Fools and Curses at the SF Opera
A lone trumpet set a fragile entrance in the darkened house, followed by melancholy horns. As the curtains rose, a spotlight shone down on a lump of limbs and bells, slowly defined by motion—the hunchbacked jester, Rigoletto. Masked revelers, frozen in the arches, were backlit in red. Leaning into the distance, colonnades mirrored the sharp disaffection and stark shadows of Di Chirico’s “Girl with a Hoop.”
Wonderfully atmospheric, the San Francisco Opera opened their new season with a veritable potboiler, Giuseppe Verdi’s Rigoletto. With two separate-but-equal casts sharing the bill, I was more than pleased by the second-night opening on Saturday, Sept 8, with tenor Arturo Chacón-Cruz as the bad-boy Duke—a duke whose delivery was so clear and liquid that it was easy to indulge his excesses.
Rigoletto and his daughter, Gilda, were sung convincingly by Margo Vratogna and Albina Shagimuratova. Vratogna’s inward-hued baritone suggested the jester’s tortured posture, not only bent by birth, but the twisted posture of those paid to mock others. Shagimuratova was dead on pitch in her highest notes, and her pianissimos were succulent. Active but disproportionate stage directions had her move from chair to chair and finally flop on the floor while singing “caro nome,” a gorgeous soprano aria that is difficult because it is so naked. With spare flute harmonies, the voice must display purity and inner depth in achingly slow steps and at a punishingly high tessitura. She managed much of that, and then iced the cake in a riveting final death aria… again, on her back!
In between, she was imprisoned by a doting dad, kidnapped, raped, re-imprisoned and… well, I wouldn’t want to spoil the story. While it would seem that she is flotsam in a bizarre tale of curses and vengeance, her passive power drives the plot, for all that it is hidden. Ultimately, her ability to love the man who wronged her, and her entreaties to forgive, become the crux of the story, while her father’s inability empowers the curse.
And that curse! The convoluted libretto, written by Francesco Maria Piave after Victor Hugo’s play, Le Roi s’amuse, points at poetic justice. Written sixty years after Mozart’s Don Giovanni, there are surprising parallels. But while Mozart’s opera portrayed a noble’s abuse of power and the divine retribution that drags him down to hell, Verdi lets his scoundrels go free. And in his treatment, that retribution (similarly derived from a death curse) targets the hunchbacked cat’s paw, not the author of the act.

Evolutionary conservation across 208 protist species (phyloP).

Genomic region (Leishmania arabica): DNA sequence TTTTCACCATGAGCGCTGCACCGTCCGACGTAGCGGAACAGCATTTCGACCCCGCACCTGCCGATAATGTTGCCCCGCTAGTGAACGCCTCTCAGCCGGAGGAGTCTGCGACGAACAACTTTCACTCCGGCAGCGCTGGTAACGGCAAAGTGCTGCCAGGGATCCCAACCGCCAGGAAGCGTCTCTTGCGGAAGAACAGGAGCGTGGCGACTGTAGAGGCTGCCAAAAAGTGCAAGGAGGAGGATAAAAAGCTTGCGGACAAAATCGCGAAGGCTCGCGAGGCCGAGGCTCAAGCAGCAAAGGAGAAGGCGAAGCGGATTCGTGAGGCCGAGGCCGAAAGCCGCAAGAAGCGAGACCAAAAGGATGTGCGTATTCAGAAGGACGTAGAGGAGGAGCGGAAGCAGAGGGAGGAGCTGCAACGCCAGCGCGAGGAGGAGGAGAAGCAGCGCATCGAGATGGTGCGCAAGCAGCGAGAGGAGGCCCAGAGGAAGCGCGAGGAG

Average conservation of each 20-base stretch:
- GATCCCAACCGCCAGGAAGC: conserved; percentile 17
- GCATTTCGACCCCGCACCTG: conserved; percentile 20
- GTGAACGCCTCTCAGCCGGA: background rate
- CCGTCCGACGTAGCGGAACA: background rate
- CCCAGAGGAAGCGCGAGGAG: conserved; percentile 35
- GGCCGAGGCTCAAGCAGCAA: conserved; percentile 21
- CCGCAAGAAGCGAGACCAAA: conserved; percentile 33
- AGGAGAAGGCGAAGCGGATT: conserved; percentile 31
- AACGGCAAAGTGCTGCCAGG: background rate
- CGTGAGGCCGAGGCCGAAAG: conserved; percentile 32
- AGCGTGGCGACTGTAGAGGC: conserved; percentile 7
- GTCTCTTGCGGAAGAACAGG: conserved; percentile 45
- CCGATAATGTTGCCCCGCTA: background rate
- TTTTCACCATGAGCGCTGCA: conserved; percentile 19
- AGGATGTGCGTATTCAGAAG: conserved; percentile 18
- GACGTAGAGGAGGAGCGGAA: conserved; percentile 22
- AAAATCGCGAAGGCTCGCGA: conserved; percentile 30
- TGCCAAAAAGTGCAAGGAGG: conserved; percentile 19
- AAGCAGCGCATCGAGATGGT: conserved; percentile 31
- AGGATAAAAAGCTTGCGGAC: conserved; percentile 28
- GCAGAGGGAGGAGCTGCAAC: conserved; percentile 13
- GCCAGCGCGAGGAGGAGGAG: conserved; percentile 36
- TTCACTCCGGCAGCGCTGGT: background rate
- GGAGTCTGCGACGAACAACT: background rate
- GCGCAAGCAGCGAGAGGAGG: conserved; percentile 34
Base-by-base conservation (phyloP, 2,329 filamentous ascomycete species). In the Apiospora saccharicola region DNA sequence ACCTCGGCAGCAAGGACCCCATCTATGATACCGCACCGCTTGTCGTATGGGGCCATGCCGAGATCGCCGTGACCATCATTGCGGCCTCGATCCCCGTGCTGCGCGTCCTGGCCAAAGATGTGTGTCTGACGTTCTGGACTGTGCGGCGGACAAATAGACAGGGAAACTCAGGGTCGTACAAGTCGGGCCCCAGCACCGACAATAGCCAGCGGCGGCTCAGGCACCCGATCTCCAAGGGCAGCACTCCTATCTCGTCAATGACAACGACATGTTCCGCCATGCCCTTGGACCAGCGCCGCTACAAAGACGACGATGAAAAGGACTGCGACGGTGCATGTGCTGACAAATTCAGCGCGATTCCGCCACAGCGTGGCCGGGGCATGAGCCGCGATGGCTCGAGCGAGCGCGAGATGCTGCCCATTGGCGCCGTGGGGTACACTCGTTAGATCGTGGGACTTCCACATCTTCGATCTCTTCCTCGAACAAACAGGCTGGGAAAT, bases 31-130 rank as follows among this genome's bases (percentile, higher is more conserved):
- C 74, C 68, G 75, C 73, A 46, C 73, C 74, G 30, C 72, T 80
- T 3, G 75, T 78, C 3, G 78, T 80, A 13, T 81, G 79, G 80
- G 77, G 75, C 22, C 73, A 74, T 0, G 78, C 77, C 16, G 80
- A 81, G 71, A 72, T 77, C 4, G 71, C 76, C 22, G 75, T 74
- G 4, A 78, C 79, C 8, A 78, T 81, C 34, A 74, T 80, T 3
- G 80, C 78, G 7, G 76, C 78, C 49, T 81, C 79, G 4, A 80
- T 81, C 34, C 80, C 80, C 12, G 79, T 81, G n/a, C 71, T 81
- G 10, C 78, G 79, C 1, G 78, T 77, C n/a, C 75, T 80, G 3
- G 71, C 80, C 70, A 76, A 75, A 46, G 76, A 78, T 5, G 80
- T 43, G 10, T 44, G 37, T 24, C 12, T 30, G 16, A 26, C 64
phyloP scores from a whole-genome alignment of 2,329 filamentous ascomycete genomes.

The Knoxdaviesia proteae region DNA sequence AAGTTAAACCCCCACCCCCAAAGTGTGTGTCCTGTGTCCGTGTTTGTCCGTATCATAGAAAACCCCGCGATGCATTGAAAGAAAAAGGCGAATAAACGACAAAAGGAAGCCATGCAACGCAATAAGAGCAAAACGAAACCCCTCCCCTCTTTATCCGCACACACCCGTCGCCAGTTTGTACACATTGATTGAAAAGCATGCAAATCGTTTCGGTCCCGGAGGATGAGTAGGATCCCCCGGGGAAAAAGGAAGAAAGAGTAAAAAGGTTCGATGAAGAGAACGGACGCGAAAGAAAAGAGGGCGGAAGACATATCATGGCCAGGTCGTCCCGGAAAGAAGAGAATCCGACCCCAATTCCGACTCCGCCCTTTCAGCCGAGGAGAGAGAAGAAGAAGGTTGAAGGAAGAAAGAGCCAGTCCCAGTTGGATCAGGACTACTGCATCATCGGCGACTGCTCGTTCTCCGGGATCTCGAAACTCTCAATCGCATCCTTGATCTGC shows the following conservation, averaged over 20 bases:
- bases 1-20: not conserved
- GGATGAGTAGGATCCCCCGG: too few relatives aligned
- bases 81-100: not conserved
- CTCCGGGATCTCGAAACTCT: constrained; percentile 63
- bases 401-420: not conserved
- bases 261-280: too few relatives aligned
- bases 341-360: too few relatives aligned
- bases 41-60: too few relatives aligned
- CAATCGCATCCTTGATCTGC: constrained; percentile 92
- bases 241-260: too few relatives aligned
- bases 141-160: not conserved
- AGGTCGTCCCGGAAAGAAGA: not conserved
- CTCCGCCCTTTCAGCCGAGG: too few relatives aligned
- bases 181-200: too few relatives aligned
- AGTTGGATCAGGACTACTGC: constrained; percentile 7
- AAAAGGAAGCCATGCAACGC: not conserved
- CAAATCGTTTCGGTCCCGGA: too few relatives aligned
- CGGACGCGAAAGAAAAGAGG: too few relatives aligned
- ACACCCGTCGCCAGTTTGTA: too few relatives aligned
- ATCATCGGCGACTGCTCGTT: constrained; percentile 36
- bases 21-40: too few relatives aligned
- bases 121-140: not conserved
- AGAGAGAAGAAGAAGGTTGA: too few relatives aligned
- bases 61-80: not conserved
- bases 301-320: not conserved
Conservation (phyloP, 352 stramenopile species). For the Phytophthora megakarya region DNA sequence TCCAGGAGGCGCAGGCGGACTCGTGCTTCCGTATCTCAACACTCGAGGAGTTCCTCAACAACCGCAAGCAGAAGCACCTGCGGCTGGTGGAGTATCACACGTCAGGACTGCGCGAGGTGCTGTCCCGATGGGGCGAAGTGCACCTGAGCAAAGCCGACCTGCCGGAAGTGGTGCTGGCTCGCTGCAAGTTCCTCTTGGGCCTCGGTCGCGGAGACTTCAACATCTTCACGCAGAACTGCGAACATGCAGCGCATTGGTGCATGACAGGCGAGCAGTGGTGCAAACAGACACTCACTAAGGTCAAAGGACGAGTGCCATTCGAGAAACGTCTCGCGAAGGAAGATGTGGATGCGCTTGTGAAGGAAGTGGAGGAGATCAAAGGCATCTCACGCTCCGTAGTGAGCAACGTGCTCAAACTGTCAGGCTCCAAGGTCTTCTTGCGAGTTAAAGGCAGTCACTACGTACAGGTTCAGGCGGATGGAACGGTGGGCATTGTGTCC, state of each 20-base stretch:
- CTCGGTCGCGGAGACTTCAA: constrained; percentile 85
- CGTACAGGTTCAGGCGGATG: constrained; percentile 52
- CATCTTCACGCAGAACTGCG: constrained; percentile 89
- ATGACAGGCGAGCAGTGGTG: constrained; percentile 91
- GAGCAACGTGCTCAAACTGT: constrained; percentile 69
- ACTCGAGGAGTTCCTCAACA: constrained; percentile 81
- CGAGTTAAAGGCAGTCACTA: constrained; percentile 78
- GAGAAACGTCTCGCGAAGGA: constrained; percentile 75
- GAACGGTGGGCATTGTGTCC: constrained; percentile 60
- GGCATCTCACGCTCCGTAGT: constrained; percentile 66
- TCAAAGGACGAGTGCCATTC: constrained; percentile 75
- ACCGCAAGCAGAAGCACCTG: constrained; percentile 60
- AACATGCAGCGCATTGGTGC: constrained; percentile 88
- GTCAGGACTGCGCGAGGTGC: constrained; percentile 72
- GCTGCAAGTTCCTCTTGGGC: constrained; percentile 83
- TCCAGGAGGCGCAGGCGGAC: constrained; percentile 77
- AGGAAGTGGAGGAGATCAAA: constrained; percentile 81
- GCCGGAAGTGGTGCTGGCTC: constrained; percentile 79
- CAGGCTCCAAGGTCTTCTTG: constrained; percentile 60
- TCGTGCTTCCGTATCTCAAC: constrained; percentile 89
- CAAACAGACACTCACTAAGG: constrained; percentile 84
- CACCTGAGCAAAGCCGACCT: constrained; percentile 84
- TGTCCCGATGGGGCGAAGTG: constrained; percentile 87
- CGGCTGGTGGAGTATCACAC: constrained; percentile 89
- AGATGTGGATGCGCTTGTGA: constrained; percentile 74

It is thought that Mozart’s librettist, Lorenzo da Ponte, was describing the roots of the French Revolution, while, forty years later, Victor Hugo wrote against the re-introduction of monarchy in the form of Louis Philippe I. Hugo’s “blame-the-jester” is a curious disguise, one probably born of many years under the rule of the guillotine. Though Hugo’s play was banned for the next fifty years, this did not stop Verdi from popularizing the story in Italy.
In opera, one can make a strong brew from politics, vengeance and misplaced love—but only if the singing is credible. While this cast didn’t quite mesh, they came close. And adding believability to them was bass Andrea Silvestrelli, who played the assassin, Sparafucile. As a cutthroat with a strange code of honor, Silvestrelli added depth of character, just as he did in last year’s Ring Cycle when he brought grief, love and a voice of earth and stone to the role of the ice giant, Fasolt.
Completing the tone was magical lighting, sets that invoked the loneliness of Di Chirico’s canvases, and, of course, the music. Conducted by Nicola Luisotti, the SF Opera Orchestra was grand in Verdi’s bright and penumbral passages.
Not only does this powerful work continue at the opera house, but there will be a FREE live simulcast in San Francisco’s AT&T Park on Sept 15 at 8:00 p.m. See www.sfopera.com for details and for passes to this year’s “Opera at the Ballpark.”
Photo of Marco Vratogna as Rigoletto and Andrea Silvestrelli as Sparafucile in Rigoletto at the War Memorial Opera House; photo by Cory Weaver.